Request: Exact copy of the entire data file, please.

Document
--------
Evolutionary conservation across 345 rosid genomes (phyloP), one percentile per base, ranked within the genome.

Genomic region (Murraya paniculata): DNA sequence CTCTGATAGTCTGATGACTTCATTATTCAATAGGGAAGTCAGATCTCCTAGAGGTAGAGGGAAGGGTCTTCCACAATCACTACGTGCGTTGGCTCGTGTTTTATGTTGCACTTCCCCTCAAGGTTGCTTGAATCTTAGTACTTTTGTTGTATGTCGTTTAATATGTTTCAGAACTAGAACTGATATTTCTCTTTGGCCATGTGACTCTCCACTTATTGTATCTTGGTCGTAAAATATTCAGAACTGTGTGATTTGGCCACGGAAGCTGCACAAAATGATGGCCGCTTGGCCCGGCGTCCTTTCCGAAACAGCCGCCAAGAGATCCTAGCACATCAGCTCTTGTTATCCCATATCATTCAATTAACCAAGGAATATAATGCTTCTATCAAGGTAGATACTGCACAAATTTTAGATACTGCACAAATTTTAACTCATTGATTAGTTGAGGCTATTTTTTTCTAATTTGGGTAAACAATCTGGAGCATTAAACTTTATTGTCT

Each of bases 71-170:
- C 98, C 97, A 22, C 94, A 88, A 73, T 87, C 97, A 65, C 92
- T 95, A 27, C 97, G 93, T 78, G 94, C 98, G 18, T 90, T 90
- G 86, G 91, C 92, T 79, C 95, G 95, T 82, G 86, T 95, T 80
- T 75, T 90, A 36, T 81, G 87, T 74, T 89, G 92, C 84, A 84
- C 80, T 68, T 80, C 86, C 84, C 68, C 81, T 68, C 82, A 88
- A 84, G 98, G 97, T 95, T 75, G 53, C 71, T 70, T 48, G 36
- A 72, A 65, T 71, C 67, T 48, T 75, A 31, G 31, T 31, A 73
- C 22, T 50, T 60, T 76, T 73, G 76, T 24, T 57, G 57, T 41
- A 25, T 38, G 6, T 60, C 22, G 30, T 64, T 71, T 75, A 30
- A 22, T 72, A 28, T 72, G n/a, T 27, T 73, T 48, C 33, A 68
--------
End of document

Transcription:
Evolutionary conservation across 345 rosid genomes (phyloP), one percentile per base, ranked within the genome.

Genomic region (Murraya paniculata): DNA sequence CTCTGATAGTCTGATGACTTCATTATTCAATAGGGAAGTCAGATCTCCTAGAGGTAGAGGGAAGGGTCTTCCACAATCACTACGTGCGTTGGCTCGTGTTTTATGTTGCACTTCCCCTCAAGGTTGCTTGAATCTTAGTACTTTTGTTGTATGTCGTTTAATATGTTTCAGAACTAGAACTGATATTTCTCTTTGGCCATGTGACTCTCCACTTATTGTATCTTGGTCGTAAAATATTCAGAACTGTGTGATTTGGCCACGGAAGCTGCACAAAATGATGGCCGCTTGGCCCGGCGTCCTTTCCGAAACAGCCGCCAAGAGATCCTAGCACATCAGCTCTTGTTATCCCATATCATTCAATTAACCAAGGAATATAATGCTTCTATCAAGGTAGATACTGCACAAATTTTAGATACTGCACAAATTTTAACTCATTGATTAGTTGAGGCTATTTTTTTCTAATTTGGGTAAACAATCTGGAGCATTAAACTTTATTGTCT

Each of bases 71-170:
- C 98, C 97, A 22, C 94, A 88, A 73, T 87, C 97, A 65, C 92
- T 95, A 27, C 97, G 93, T 78, G 94, C 98, G 18, T 90, T 90
- G 86, G 91, C 92, T 79, C 95, G 95, T 82, G 86, T 95, T 80
- T 75, T 90, A 36, T 81, G 87, T 74, T 89, G 92, C 84, A 84
- C 80, T 68, T 80, C 86, C 84, C 68, C 81, T 68, C 82, A 88
- A 84, G 98, G 97, T 95, T 75, G 53, C 71, T 70, T 48, G 36
- A 72, A 65, T 71, C 67, T 48, T 75, A 31, G 31, T 31, A 73
- C 22, T 50, T 60, T 76, T 73, G 76, T 24, T 57, G 57, T 41
- A 25, T 38, G 6, T 60, C 22, G 30, T 64, T 71, T 75, A 30
- A 22, T 72, A 28, T 72, G n/a, T 27, T 73, T 48, C 33, A 68